• Ambrotype

  • Ambrotype

    The ambrotype is a direct positive monochrome photographic process. It is a wet collodion glass plate negative which when viewed against a dark background looks like a positive photograph. The choice of the term "ambrotype", from the Greek "ambrotos" meaning "imperishable" or "immortal", is probably linked to the durability of the glass base.

    Although the first portraits made using this process were presented by Frederick Scott Archer in 1851, then by Adolphe Martin in 1852 under the name of "amphitype", the process was only patented under this name in 1854 by James Anson [Ambrose] Cutting. The patent states that a collodion direct positive is made on a glass plate hermetically sealed using Canadian balsam resin, a resin from Canadian fir trees.

    Less expensive to produce than daguerreotypes and requiring shorter exposure times, ambrotypes were regularly used from 1854 up to the 1870s. It especially found favour in the United States, particularly with portrait photographers.
  • Ambrotype

    To produce the negative part of this unique object, one side of a clean glass plate is covered with a thin layer of collodion containing ammonium or potassium halides (iodide or iodide and bromide). This collodion emulsion is richer in ether than the one used for producing conventional collodion negatives so as to produce a whitish image, making it show up better against the dark background used for viewing it. Dipping in a silver nitrate solution ensures that it will be uniformly sensitive to light prior to exposing the plate when still wet. After development in a nitric acid and iron sulphate developer, sometimes with added silver nitrate, the image is fixed in a bath of sodium thiosulphate or potassium cyanide. Using iron sulphate gives the ambrotype its characteristic creamy tint. After drying, a transparent varnish is applied, and sometimes, additional colour highlights.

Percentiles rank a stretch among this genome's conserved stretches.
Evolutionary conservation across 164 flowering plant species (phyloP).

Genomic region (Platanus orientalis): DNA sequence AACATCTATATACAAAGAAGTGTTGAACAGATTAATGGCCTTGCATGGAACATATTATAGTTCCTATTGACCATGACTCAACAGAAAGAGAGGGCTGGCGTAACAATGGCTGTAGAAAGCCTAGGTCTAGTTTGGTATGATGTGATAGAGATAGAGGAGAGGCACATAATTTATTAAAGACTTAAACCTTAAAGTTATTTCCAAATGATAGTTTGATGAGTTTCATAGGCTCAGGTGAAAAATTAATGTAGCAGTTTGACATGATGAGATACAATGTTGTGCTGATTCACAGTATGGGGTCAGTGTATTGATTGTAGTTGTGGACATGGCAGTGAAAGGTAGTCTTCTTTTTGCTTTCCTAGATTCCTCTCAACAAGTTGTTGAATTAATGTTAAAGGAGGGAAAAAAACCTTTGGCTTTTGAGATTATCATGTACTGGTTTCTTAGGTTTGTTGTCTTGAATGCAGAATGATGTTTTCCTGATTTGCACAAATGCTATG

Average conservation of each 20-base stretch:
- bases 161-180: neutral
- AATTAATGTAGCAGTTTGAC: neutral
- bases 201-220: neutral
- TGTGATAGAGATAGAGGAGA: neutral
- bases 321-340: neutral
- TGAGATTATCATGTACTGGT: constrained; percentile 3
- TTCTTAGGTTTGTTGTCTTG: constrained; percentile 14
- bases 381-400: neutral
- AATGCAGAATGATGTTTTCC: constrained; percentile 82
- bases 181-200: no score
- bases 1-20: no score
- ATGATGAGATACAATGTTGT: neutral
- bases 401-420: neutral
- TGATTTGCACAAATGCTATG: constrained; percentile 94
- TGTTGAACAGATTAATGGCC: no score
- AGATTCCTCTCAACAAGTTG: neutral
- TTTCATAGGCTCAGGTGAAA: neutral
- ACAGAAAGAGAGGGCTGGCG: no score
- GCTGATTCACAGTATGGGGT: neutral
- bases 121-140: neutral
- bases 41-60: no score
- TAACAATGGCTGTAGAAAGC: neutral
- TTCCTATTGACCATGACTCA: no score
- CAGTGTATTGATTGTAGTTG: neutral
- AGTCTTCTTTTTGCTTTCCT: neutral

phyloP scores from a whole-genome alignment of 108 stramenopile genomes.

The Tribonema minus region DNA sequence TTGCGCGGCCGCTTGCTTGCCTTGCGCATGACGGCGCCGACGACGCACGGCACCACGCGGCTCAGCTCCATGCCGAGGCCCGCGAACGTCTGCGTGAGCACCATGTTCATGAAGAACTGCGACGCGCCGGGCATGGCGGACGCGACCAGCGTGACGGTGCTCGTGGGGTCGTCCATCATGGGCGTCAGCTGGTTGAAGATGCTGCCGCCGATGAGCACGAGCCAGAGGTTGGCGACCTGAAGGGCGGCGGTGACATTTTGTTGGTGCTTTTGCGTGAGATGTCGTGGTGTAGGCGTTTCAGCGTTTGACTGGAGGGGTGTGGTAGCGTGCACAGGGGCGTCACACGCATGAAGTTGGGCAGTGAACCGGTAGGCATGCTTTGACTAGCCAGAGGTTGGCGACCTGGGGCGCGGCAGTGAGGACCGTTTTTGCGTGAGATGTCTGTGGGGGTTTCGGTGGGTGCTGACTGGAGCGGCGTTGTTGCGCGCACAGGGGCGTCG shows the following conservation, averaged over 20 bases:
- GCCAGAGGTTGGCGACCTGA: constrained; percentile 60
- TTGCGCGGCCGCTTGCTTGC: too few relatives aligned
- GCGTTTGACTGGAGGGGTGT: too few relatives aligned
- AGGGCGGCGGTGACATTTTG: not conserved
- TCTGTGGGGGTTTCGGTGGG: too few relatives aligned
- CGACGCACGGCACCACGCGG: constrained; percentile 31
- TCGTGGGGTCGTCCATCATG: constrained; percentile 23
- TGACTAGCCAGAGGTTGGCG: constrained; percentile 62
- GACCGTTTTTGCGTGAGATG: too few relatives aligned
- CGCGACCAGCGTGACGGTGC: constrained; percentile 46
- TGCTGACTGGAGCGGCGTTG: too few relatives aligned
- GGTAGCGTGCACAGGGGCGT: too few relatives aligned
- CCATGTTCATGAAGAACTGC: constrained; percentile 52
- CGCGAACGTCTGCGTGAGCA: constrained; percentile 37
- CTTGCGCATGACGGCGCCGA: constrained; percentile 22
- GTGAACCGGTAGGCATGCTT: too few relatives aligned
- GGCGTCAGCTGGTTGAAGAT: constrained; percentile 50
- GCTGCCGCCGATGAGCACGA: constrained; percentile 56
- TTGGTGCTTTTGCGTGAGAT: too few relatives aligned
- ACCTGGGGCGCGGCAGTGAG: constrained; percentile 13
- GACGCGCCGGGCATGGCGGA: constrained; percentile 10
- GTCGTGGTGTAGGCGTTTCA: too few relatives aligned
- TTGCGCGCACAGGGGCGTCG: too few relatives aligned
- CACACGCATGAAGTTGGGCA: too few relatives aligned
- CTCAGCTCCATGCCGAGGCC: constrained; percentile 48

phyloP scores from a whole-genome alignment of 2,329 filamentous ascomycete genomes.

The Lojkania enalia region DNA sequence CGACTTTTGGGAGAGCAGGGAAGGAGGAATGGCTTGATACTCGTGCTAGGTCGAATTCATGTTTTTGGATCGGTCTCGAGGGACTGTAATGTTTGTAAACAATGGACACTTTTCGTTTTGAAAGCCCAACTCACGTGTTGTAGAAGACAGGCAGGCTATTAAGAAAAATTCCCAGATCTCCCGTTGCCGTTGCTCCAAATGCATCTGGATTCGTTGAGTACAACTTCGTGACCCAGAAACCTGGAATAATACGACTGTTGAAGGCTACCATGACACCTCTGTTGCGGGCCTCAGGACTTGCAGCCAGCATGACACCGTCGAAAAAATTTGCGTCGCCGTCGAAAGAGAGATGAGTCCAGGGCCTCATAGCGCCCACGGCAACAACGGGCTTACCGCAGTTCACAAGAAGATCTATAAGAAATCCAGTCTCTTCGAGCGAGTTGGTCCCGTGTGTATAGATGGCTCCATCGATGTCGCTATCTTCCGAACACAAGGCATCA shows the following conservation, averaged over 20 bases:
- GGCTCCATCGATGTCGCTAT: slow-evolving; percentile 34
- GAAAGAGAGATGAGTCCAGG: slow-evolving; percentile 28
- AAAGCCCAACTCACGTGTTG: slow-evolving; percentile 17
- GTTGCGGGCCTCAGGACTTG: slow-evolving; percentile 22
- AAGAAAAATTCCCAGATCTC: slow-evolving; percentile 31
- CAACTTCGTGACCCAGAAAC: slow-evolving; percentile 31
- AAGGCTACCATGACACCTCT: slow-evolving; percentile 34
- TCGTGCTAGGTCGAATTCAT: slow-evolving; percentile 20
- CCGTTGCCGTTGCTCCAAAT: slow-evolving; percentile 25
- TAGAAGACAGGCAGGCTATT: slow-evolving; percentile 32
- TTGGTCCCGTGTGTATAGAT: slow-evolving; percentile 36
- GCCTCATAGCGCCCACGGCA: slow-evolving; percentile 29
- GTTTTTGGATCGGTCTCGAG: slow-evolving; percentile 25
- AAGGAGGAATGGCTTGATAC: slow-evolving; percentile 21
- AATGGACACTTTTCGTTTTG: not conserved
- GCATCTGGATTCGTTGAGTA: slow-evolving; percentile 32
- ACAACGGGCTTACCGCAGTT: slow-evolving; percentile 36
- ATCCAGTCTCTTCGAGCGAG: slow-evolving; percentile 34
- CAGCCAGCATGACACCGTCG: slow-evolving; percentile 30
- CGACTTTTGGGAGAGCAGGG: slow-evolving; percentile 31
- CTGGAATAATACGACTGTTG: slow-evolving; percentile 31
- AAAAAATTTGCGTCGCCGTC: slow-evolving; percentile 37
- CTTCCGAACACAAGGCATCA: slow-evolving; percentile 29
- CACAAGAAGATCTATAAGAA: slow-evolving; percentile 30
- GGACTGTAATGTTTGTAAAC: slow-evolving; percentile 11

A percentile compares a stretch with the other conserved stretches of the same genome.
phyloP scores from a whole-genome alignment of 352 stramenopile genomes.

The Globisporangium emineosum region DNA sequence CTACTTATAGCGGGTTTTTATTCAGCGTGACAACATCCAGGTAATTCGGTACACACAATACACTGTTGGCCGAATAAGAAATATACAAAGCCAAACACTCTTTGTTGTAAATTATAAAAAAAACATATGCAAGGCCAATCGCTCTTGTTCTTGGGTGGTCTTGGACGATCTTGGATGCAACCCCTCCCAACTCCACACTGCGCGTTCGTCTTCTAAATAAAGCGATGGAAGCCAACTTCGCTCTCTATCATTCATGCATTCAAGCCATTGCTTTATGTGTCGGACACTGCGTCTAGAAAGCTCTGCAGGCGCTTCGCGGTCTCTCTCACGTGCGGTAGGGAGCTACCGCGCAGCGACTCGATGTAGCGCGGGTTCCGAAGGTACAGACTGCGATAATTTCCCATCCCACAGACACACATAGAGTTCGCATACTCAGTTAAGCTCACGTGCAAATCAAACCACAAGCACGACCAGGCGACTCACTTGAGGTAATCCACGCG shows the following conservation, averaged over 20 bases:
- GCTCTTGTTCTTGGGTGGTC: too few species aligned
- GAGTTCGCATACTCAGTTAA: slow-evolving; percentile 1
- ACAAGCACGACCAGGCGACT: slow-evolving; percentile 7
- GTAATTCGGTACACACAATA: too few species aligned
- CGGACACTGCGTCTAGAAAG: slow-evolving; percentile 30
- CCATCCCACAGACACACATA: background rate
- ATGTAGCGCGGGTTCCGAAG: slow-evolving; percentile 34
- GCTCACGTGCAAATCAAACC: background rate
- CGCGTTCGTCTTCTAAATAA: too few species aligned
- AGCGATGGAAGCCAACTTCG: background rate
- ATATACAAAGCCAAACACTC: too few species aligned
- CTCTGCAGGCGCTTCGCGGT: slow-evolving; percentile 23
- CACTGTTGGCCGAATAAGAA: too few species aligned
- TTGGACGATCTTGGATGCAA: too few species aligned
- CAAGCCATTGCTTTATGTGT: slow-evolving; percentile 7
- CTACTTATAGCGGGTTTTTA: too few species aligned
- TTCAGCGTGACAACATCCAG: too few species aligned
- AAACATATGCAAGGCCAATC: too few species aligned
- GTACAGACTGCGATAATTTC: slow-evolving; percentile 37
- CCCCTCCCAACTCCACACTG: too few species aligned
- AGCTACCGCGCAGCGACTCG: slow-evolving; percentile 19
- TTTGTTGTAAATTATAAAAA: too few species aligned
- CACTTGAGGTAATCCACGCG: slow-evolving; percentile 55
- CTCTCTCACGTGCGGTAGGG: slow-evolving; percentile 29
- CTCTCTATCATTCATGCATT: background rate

The dark background against which the negative is placed may be of various kinds: paper, velvet or a varnish made from a base of bitumen of Judea and turpentine.
  • Ambrotype

    When the background is placed against the glass and not against the emulsion, an impression of depth is formed by the space between the light and dark areas.

    Then the complete assembly is placed in a frame or case, just like the daguerreotypes that ambrotypes are often confused with. This is because the aesthetic aspects of the two processes are similar, although ambrotypes show less detail.

    Ambrotypes, comprising a glass base, are fragile objects and may crack, break or even become opaque over time. The collodion emulsion, protective varnish and the dark varnish may also suffer from various alterations due to their nature and how they are preserved. Most common are flaking of the dark varnish, lifting or reticulation of the collodion layer and silver tarnishing. Once the dark background alters, the picture losses its legibility and seems to disappear. Less fragile varieties using different kinds of supports as a thin iron sheet (tintype) or a wax-canvas (pannotype) were developed.

    Images from the top:
    Anonyme, Portrait de famille, s.d. Collections Roger-Viollet
    Détail agrandi x 2 © ARCP / Mairie de Paris / Jean-Philippe Boiteux, 2015.
    Détail agrandi x 8 © ARCP / Mairie de Paris / Jean-Philippe Boiteux, 2015.


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